In my last blog, I described going to Somalia during the Ogaden refugee crisis and how my initial 3-month commitment turned into a 4-year, life-defining event. I passed on the lower risk engineering research job with a large corporation (nuclear waste disposal of all things!) to become the President of the Disease of the Month Club.
While my steady stream of serious illnesses (malaria twice, typhoid, various undiagnosed maladies) made me a chronic patient, I actually started a national wood stove program. The risk was worth it and the work and dedication of Mohamed Ali Noor, Mohamed Hassan Nur, Barlin Hassan Ali and many others made the program a great success.
I want to expand on the notion of risk by telling the story of my attempt to create a sustainable timber harvesting company in Papua New Guinea. The impetus for the company was that Papua New Guinea landowners were being ripped off by larger outside timber operations. Not only did the timber companies grossly underpay for the forests, but they trashed what was there and had little positive social impact.
Our model was simple: help land groups get access to portable mills so that they could do initial processing or, if they did not have a mill, help them bring the logs to a centralized location for processing of rough cut timber or whole logs. A core part of our approach was to help communities measure their “treasure” and determine what could be removed. Scientists including Mark Ashton (Yale) and Chuck Peters (NYBG) were enormously helpful in helping us understand the dynamics of the forest. One of my proudest moments was when Mark observed that it was the lowest impact logging operation that he had ever seen.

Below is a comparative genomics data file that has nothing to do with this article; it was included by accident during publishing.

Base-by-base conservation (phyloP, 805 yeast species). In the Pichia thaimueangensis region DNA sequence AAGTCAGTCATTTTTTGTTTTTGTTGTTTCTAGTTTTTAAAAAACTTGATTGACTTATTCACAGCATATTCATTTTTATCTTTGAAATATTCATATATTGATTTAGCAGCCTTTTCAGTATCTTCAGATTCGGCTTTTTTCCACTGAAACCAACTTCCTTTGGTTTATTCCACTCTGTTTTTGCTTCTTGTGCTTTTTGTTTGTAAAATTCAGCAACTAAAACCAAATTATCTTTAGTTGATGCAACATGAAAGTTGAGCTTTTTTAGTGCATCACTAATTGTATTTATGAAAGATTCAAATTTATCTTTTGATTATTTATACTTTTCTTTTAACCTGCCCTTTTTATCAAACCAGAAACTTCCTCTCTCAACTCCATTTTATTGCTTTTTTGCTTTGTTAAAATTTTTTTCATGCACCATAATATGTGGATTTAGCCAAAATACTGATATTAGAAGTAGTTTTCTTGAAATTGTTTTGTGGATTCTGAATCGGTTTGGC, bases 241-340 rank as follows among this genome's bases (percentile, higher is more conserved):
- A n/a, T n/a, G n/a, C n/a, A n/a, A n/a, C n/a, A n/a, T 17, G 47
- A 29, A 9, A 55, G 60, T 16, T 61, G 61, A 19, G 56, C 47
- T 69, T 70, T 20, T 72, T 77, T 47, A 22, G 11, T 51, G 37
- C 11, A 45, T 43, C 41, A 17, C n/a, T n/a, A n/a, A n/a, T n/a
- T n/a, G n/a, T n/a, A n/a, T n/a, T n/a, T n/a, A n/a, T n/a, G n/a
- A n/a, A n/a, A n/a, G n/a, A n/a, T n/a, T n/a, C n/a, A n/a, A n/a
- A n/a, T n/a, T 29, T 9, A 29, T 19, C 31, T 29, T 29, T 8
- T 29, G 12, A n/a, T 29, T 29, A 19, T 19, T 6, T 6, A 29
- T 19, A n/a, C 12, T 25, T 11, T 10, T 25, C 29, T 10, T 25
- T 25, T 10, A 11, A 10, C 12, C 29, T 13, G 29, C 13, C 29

The risks were multilayered and enormous. There was the physical risk of operating in a tough socioeconomic context, the financial risk of starting something that was under-capitalized from the get-go, the political risk of operating in a place where large timber companies had enormous sway, the market risk of unknown and flaky buyers, and the reputational risk of logging in a tropical forest. On the last point, the Forest Stewardship Council (FSC) and its standards were not yet popularized. Outspoken forest campaigners demanded we do no logging. We only removed 1-2 trees per hectare; even that small amount of timber could help a family get by.
My response to the campaigners was,”How are these families to pay their school fees or medical bills? How is your approach socially just?”
While the company we started was socially and environmentally sustainable, it unfortunately lost funding and went under. Some investors who had expressed an interest in addressing our under-capitalized position backed out. We could not find other sources of capital, so we had to shut down. That happens.
The risk associated when starting a new organization like Nature For Justice is enormous. In my experience, the hardest part is not knowing what you don’t know. But even then, there are times when you do know (e.g. get your funding lined up) and it just doesn’t work out.
When thinking about starting Nature For Justice we wondered whether it would be worth it. The social problems stemming from the impacts of climate change are enormous and, ultimately, our impact may be small. Was my attempt at sustainable logging in Papua New Guinea Worth it? If I look at the dignity we restored to communities we helped, I know the answer is yes. Nature For Justice is only in the beginning stages of its existence.